Last month, I signed a new book deal with The Wild Rose Press to release the sequel to my debut novel, Husband in Hiding! This was the culmination of five years of waiting, hoping, and yes, a little crying. But a lot more work went into it than that.
I’d already finished the sequel—I’ll wait to reveal the title until it’s finalized—when Husband in Hiding was released. My publisher at the time seemed eager to continue the mystery series, so I thought I was set to have a new installment out every year like the big-time authors do. I broadcast it to just about everyone who bought the book, which began an endless game of hearing, “When’s the sequel coming out?” The anticipation thrilled me, but as matters started to fizzle out with the company and the sequel’s publication appeared ever more unlikely, the question became wearisome to discuss. (See This Time Last Year…)
At a crossroads, I decided to shift my focus until the dust settled and pursue my second novel, Forgetting My Way Back to You. In fact, I first discovered Wild Rose when I was shopping that to companies in 2017, but it didn’t end up being the right match for them. I proceeded with Vinspire Publishing and hoped they might be a good home for the sequel in the future, but they didn’t feel that it was right for their catalog. Nonetheless, they gave me input that helped the plot along. While it changed the way I originally wanted the beginning to unfold, I saw the advantages of implementing their advice and how it would better attract readers and prospective publishers.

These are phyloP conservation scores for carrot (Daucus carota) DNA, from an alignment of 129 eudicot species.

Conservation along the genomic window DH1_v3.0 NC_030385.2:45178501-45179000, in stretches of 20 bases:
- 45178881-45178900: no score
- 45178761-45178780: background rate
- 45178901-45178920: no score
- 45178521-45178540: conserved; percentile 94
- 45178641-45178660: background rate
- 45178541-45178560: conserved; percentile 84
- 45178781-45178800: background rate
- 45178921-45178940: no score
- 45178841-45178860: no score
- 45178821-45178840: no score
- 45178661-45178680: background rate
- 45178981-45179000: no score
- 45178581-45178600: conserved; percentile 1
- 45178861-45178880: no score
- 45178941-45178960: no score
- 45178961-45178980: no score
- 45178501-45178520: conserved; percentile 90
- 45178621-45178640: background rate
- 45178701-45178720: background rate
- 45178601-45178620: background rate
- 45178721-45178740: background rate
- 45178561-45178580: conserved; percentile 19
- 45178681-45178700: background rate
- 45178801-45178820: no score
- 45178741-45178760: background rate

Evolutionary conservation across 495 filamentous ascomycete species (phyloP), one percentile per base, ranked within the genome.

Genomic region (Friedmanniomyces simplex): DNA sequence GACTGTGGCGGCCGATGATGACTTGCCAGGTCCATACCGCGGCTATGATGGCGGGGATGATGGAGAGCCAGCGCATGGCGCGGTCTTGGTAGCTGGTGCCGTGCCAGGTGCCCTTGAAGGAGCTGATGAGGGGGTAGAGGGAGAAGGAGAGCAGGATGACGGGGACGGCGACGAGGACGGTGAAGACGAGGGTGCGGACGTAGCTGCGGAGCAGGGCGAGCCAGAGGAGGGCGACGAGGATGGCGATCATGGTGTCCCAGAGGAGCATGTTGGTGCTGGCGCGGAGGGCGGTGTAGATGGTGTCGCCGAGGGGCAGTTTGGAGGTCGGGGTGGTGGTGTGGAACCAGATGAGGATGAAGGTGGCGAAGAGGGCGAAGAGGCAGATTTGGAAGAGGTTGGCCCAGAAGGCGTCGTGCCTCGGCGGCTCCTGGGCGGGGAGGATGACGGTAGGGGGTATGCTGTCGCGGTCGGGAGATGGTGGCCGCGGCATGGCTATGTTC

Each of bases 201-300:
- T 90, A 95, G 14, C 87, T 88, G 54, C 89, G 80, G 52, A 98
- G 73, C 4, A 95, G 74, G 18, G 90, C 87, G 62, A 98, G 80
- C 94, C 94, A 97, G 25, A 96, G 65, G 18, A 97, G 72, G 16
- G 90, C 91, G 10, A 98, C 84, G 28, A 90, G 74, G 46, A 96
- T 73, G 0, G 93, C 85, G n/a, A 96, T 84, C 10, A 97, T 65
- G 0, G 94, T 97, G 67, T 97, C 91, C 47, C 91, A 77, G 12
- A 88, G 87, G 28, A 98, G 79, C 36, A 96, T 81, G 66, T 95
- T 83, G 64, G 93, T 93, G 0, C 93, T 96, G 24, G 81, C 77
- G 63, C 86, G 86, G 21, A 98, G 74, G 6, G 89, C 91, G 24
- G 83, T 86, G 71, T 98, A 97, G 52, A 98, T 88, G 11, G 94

Fast-forward a year, I came across Wild Rose again and realized they also publish mysteries, so I figured I’d give it another shot. After reading the first three chapters, the editor wanted me to make some tweaks but said she’d be willing to look at it again once I did so. When I resubmitted it to her, she complimented me on my adjustments, but she felt the story needed some work. She suggested I read Revision and Self-Editing for Publication as I continued to sculpt it further, so I ordered the book that day.
Between its guidance and hers, I looked at the plot with clearer vision and adjusted elements I may never have thought to without it. I didn’t even intend to submit it to her again, but I didn’t want to waste the insight she gave me. I knew it’d benefit me regardless. The week I resumed sending out queries, I mustered the nerve to contact her to thank her for her help and ask if she’d like to review it once more. To my surprise, she did, and it led to a long-awaited acceptance letter.
I wanted to share this experience for the hard-working, often frustrated, aspiring authors like me—and dreamers of all sorts. Perseverance and persistence does pay off, but it involves more than pure willpower. You can’t close the door on a company just because of past rejections. You also can’t squander the wisdom the right people provide. When it comes to publishing, very few editors/agents give you anything past a straightforward rejection, so you should appreciate it when someone takes the time to give you tips. They could give you just the leg-up you need to find success…sometimes where you least suspect it!
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